Non-Native Plants, Fuels, and Desert Revegetation: Research Brief

Non-Native Plants, Fuels, and Desert Revegetation: Research Brief

To revegetate disturbed desert lands, practitioners often reestablish fertile islands as a first step in restoring native plants and associated fauna on disturbed desert sites. This research brief discusses the pros and cons of this approach considering native and non-native species.

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Modeling Desert Shrubland Changes with an Invasive Grass Introduction and Climate Change: Research Brief

Modeling Desert Shrubland Changes with an Invasive Grass Introduction and Climate Change: Research Brief

For desert shrubland species that have evolved without fire, the introduction of a grass-fire, positive feedback cycle is particularly problematic. This brief discusses work done by researchers who modeled the grass-fire cycle for non-fire-adapted desert shrublands under three sets of climate conditions.

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Increasing Fire Activity for Arid California: Different Fire Trends from Different Fire Drivers: Research Brief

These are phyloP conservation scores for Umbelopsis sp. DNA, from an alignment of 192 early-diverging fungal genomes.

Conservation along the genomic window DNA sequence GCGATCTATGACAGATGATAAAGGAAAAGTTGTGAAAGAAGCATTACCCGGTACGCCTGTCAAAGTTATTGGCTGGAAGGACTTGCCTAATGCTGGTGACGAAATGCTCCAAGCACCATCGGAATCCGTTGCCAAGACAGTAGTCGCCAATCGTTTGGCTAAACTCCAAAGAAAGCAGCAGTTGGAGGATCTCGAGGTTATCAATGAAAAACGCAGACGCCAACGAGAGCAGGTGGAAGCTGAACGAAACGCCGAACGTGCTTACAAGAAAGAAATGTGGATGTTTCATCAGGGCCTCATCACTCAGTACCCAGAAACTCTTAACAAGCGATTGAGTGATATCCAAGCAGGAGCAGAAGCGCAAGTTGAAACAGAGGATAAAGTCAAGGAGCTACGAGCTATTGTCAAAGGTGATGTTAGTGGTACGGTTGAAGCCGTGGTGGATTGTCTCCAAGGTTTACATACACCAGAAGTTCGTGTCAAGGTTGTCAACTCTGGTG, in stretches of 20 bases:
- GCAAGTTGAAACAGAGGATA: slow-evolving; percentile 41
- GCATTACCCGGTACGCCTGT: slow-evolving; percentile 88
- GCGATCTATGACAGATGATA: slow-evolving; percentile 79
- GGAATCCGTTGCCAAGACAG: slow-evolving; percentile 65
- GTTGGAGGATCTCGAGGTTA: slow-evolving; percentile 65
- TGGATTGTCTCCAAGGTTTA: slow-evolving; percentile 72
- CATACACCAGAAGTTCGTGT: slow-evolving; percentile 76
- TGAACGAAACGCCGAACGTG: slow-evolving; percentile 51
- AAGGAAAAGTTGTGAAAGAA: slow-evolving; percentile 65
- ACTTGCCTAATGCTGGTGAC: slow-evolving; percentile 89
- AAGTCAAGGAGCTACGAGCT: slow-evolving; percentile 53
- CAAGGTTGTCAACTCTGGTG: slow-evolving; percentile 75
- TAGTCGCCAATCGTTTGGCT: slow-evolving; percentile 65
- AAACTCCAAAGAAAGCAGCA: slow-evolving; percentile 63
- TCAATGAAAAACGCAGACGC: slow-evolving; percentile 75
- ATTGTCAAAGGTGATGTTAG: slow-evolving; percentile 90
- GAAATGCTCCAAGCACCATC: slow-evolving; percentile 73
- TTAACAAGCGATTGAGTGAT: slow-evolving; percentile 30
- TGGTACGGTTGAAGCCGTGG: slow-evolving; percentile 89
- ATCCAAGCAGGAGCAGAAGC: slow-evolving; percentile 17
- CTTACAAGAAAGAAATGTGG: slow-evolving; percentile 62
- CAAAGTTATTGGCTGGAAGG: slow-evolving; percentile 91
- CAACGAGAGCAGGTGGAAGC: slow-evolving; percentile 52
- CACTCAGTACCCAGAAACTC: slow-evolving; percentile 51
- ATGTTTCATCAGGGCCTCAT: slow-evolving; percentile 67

Increasing Fire Activity for Arid California: Different Fire Trends from Different Fire Drivers: Research Brief

Study results from arid regions in Southern California show how fire trends differ based on unique sets of circumstances. This brief discuses how combinations of direct drivers (like powerline and roadside ignitions),  indirect drivers (like invasive grasses, air pollution, and landscape fragmentation terrestrial intactness) and unknown factors cause diversity in fire trends.

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Synthesizing Best-Management Practices for Desert Tortoise Habitats: Research Brief

Synthesizing Best-Management Practices for Desert Tortoise Habitats: Research Brief

In a collaborative project funded by the non-profit Desert Tortoise Council with Natural Resource Conservation LLC, the authors synthesized published literature and practitioner’s experiences to develop best-management practices for habitats of desert tortoises. 

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Restoring Desert Biocrusts after Severe Disturbances: Research Brief

Restoring Desert Biocrusts after Severe Disturbances: Research Brief

Collaboratively with the National Park Service, the authors performed a study along Northshore Road in Lake Mead National Recreation Area (eastern Mojave Desert, Nevada) to develop biocrust restoration strategies. Results and management recommendations for the most effective restoration methods are discussed. 

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Longer-term post fire vegetation dynamics and predicted invasive species habitat suitability: Presentation PDF

Presented at the Mojave Desert Fire Science and Management Workshop. Barstow, CA 2014.
This presentation explains the use and implication of utilizing modeling tools to predict invasive species distribution after a fire. 
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Prehistoric and historic fire in the Mojave Desert: Presentation PDF